Nangombe opens up about health ministry
In a no-holds-barred speech, health executive director Ben Namgombe has spoken frankly about his ministry's challenges.
05 August 2019 | Ministries
A year after he took up the position of executive director in the ministry, Ben Nangombe told the media that if the ministry has no money, it is unable to implement any of its projects. He described it as the “weakest link in the chain”.
The ministry, with one of the largest budgetary allocations, at N$6.4 billion this year, last year received a qualified audit opinion.
Nagombe emphasised that human resources are the heart of the ministry but added that there is a tendency to make people feel “less valuable”.
“We need to admit it and we need to work on it.”
Nangombe said the prime minister's office had been approached to fill vacancies and 140 interns were placed. The ministry hopes that the private healthcare sector will appoint those graduates who could not be accommodated by the public sector.
One positive is the new Katutura Health Centre which will soon be open to the public 24 hours a day. Nangombe said maintenance is becoming problematic for the ministry. Certain facilities are so old that maintenance can no longer be effectively performed.
He made reference to the Maltahöhe clinic, built in 1951.
“The only option now is to destroy the building and build a new one,” he said, adding that there is no budget for that.
He described the availability and procurement of medicines as “problematic”.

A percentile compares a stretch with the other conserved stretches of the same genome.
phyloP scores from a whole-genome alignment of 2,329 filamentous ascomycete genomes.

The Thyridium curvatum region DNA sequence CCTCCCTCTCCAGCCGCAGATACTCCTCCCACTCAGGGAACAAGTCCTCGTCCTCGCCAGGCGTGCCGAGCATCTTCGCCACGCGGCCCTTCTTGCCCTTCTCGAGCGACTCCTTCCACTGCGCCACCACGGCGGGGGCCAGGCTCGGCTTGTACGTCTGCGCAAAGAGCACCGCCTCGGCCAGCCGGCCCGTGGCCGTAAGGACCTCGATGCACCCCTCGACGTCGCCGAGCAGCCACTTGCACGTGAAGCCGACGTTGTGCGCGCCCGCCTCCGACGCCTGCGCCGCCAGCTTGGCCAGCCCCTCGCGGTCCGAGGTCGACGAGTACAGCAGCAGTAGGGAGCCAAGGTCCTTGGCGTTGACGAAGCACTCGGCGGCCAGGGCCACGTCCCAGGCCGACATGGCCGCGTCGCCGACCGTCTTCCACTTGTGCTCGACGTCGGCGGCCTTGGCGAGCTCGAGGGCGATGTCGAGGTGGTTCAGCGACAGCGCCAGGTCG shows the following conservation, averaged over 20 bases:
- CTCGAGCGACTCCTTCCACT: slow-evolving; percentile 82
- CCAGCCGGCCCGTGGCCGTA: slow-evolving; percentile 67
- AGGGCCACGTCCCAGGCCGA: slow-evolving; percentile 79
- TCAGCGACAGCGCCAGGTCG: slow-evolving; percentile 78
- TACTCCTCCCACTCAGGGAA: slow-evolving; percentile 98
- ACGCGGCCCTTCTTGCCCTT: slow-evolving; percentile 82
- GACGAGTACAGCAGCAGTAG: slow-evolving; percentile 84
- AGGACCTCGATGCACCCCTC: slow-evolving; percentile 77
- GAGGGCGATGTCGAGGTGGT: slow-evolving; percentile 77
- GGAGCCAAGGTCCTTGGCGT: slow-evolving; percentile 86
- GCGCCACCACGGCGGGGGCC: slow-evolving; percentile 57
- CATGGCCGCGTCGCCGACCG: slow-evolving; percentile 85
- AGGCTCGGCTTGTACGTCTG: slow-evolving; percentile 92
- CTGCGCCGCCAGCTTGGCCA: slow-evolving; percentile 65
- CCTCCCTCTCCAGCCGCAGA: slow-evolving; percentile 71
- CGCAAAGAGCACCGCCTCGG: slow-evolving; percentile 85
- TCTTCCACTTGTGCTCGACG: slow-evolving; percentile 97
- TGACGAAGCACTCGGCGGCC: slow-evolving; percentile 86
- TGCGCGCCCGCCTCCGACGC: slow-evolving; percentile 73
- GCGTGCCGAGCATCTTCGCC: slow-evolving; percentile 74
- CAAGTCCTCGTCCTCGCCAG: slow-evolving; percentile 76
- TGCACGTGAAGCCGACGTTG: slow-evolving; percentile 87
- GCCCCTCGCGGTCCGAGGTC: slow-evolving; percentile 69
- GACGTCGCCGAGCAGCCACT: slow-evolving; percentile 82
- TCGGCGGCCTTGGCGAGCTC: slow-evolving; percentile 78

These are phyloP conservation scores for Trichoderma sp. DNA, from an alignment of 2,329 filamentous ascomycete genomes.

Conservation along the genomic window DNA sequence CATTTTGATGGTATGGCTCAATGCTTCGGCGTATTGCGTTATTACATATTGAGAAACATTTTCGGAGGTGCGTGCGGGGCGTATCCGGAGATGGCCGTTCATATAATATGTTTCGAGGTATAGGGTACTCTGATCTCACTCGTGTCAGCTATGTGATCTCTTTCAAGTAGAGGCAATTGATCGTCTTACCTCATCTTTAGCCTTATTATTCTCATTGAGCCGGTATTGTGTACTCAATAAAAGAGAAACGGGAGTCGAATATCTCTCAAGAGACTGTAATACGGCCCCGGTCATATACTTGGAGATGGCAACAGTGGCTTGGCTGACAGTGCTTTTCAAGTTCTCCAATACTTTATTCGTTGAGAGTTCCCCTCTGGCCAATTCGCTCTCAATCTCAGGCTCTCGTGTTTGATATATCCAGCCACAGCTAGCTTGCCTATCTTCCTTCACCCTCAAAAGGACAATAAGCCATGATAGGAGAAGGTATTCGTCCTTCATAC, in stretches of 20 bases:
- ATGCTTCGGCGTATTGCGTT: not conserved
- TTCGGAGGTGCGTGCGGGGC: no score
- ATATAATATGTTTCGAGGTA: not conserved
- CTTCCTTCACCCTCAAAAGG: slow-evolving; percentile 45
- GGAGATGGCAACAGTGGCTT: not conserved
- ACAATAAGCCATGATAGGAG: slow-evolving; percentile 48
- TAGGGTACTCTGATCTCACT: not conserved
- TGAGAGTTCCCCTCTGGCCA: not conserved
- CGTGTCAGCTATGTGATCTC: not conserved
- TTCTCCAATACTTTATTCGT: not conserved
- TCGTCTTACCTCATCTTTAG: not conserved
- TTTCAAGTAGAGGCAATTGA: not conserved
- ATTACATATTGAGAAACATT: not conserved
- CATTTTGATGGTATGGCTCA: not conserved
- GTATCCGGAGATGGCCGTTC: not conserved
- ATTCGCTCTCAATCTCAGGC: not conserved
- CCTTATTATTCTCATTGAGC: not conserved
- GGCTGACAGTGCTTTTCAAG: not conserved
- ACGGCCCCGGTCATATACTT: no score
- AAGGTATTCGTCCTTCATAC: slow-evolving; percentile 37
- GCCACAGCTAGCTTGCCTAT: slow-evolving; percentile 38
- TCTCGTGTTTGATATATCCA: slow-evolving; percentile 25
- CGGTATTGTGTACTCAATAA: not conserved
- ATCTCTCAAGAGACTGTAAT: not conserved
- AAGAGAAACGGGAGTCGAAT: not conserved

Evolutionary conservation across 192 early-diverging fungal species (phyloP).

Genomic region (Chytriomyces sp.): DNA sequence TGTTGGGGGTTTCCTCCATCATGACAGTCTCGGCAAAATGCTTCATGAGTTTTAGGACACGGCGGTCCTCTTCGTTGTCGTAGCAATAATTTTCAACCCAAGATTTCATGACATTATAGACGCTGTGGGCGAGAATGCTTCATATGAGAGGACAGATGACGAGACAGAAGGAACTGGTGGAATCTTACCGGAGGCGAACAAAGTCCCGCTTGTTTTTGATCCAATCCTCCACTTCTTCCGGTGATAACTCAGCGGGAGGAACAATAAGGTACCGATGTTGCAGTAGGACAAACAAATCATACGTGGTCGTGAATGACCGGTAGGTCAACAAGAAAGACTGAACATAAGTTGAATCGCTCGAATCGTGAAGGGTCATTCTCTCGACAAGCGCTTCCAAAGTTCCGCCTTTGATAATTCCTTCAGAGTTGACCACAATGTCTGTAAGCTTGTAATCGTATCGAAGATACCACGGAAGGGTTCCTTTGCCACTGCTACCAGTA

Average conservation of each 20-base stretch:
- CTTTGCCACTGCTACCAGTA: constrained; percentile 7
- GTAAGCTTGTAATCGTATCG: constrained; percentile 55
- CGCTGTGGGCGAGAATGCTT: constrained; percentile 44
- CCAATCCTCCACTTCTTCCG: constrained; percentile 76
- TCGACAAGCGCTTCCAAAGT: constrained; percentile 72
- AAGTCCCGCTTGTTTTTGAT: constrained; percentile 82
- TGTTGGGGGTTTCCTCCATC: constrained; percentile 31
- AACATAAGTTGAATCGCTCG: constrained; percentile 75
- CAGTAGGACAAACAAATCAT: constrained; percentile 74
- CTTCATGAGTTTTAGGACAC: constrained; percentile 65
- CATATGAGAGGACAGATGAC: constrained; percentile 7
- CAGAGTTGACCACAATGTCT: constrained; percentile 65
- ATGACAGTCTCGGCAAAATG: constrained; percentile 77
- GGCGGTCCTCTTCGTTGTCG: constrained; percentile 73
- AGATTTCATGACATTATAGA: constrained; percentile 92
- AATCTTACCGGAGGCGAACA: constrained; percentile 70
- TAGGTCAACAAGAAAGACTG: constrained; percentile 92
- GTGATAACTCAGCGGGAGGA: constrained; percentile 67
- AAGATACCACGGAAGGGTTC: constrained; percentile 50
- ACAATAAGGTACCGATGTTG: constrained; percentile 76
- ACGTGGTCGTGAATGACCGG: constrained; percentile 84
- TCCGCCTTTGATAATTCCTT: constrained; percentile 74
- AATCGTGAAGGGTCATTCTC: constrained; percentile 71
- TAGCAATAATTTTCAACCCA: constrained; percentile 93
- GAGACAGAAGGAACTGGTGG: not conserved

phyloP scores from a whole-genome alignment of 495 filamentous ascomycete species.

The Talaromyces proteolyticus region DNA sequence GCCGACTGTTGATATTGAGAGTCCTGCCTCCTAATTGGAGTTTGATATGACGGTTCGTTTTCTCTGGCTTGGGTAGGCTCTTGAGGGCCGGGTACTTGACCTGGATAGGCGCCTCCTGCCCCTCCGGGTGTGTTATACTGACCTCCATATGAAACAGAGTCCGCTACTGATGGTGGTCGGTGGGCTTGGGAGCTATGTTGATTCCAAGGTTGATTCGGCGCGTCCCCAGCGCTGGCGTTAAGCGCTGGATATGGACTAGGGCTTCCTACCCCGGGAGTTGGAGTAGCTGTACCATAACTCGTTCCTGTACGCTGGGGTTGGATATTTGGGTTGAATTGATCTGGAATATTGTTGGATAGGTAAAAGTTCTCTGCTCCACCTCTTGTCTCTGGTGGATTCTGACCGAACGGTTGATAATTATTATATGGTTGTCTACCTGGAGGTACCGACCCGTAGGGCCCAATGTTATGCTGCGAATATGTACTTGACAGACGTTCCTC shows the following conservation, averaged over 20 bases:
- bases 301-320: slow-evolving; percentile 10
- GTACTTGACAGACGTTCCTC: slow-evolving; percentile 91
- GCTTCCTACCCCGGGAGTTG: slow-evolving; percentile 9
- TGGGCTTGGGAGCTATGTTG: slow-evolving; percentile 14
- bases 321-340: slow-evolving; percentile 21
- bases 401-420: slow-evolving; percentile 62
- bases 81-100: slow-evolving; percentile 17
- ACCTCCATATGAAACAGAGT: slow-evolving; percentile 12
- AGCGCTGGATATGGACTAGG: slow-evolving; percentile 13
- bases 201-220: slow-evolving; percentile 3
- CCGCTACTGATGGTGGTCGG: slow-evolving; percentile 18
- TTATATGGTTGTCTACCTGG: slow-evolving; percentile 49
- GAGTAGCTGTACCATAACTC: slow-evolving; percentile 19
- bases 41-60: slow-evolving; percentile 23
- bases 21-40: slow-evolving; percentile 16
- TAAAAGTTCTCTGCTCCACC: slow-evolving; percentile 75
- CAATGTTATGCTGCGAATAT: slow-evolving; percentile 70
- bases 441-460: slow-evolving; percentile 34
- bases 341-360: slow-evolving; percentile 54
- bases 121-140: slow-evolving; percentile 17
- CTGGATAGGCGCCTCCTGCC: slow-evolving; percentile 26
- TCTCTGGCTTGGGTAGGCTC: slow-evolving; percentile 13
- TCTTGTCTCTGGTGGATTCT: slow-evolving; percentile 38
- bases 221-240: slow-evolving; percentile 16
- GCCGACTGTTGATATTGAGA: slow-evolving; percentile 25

Nangombe expressed optimism that a turnaround strategy at the Central Medical Stores, which should be operational by the end of this year, would solve this problem.
With regard to the effective distribution of medical supplies, Nangombe said these are often available in regional warehouses or the central stores, but are not ordered on time.
He referred to a clinic that dispensed medication wrapped in newspapers because it had no pill bags in stock. At the time, there were two million bags a few kilometres away in Oshakati.
A similar incident happened when the Robert Mugabe clinic in Windhoek ran out of medical passports although the Central Medical Stores, only a few kilometres away, had plenty in stock.
“We need to strengthen our coordination efforts. The basics must be done correctly.
And before you make allusions, first confirm that it is indeed so.”
Nangombe cited the example of a specific size of surgical gloves that was out of stock.
“How do we allow ourselves to get to a point where there is no stock? We are working with people's lives and our administration must allow doctors to be in a position to do what they have to do. Those items, which are so easily purchased, are permitted as easily to run out of stock. We are running around putting out fires on a daily basis. This is not good for us and not good for our country.”
In reference to the removal of coffee and tea from hospital menus, which saves the ministry N$60 million, Nangombe said tea and coffee make no contribution to the nutritional value of the menu.
He described procurement and tenders as the “elephant in the room” and said it was too tempting to be corrupt.
“Procedures must be perfected and the law applied. I do not want to hear about suspect transactions. All processes must be fully transparent.”
In this regard, the ministry has started advertising tenders on its website and also announces the outcome on the same site, “so that people can see what we are doing.”